In smooth muscle, the cytosolic Ca2+ concentration ([Ca2+]i) is the primary determinant of contraction, and the intracellular pH (pHi) modulates contractility. Using fura-2 and 2′,7′-biscarboxyethyl-5(6) carboxyfluorescein (BCECF) fluorometry and rat aortic smooth muscle cells in primary culture, we investigated the effect of the increase in pHi on [Ca2+]i. The application of the NH4Cl induced concentration-dependent increases in both pHi and [Ca2+]i. The extent of [Ca2+]i elevation induced by 20 mM NH4Cl was approximately 50% of that obtained with 100 mM K+-depolarization. The NH4Cl-induced elevation of [Ca2+]i was completely abolished by the removal of extracellular Ca2+ or the addition of extracellular Ni2+. The 100 mM K+-induced [Ca2+]i elevation was markedly inhibited by a voltage-operated Ca2+ channel blocker, diltiazem, and partly inhibited by a non-voltage-operated Ca2+ channel blocker, SKF96365. On the other hand, the NH4Cl-induced [Ca2+]i elevation was resistant to diltiazem, but was markedly inhibited by SKF96365. It is thus concluded that intracellular alkalinization activates the Ca2+ influx via non-voltage-operated Ca2+ channels and thereby increases [Ca2+]i in the vascular smooth muscle cells. The alkalinization-induced Ca2+ influx may therefore contribute to the enhancement of contraction.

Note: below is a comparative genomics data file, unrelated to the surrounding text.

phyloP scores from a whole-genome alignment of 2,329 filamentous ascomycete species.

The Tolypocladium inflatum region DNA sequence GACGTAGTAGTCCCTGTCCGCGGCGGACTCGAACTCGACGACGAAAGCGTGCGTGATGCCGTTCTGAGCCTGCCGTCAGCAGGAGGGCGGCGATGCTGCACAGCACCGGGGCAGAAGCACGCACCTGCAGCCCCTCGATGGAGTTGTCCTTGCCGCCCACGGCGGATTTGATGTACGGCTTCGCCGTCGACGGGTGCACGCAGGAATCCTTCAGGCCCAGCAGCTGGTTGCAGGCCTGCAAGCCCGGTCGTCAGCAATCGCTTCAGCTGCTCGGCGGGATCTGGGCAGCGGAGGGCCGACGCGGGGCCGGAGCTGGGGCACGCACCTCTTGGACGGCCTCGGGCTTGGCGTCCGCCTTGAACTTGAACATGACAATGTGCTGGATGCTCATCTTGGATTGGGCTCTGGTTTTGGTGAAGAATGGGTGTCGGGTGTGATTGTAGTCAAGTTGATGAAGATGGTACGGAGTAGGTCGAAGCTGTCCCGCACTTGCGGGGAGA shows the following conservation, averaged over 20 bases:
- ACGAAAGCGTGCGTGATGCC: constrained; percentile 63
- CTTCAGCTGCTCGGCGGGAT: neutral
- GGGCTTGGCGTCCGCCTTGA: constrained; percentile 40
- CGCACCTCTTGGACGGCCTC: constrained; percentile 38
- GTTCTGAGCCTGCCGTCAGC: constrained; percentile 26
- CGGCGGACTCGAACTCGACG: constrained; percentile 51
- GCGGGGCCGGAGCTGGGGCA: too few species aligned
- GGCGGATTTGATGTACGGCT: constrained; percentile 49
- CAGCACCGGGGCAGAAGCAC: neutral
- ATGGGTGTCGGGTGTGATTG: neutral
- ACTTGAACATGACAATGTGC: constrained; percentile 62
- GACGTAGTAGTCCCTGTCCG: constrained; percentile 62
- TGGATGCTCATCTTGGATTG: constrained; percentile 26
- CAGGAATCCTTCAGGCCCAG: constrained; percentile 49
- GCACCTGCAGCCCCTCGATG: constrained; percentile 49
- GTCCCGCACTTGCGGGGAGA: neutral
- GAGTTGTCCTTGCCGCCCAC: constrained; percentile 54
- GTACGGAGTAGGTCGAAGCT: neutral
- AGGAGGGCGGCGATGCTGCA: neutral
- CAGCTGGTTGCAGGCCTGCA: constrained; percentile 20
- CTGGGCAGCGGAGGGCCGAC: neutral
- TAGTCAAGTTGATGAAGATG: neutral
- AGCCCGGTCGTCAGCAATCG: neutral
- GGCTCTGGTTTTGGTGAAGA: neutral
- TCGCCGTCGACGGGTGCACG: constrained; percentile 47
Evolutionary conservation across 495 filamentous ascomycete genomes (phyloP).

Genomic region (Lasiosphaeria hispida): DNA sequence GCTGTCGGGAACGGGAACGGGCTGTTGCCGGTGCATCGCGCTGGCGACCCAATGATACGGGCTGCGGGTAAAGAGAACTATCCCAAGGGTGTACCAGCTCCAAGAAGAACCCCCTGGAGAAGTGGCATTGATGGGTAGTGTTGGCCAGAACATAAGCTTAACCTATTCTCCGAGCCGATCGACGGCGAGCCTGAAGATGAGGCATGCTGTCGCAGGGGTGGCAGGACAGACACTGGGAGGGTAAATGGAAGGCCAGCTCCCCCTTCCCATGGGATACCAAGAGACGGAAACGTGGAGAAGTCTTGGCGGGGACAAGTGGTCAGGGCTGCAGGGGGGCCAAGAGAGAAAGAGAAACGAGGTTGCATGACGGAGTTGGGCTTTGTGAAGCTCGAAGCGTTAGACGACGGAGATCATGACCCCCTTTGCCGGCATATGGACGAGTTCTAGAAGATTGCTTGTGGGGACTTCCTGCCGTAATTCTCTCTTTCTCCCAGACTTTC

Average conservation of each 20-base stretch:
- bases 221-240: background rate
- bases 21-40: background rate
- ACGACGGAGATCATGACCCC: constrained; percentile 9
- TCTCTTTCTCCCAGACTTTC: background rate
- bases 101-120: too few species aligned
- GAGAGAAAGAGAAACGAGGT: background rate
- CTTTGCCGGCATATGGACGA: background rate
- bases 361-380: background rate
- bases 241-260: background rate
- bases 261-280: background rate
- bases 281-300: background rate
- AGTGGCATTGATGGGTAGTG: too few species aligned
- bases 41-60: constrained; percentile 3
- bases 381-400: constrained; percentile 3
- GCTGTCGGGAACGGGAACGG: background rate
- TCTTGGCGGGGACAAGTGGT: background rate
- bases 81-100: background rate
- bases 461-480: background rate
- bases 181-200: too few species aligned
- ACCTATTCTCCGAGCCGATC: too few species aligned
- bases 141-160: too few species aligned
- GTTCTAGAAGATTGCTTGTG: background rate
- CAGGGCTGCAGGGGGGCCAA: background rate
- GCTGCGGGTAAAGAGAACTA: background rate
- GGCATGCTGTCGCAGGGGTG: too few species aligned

All Science Journal Classification (ASJC) codes
- Molecular Biology
- Cell Biology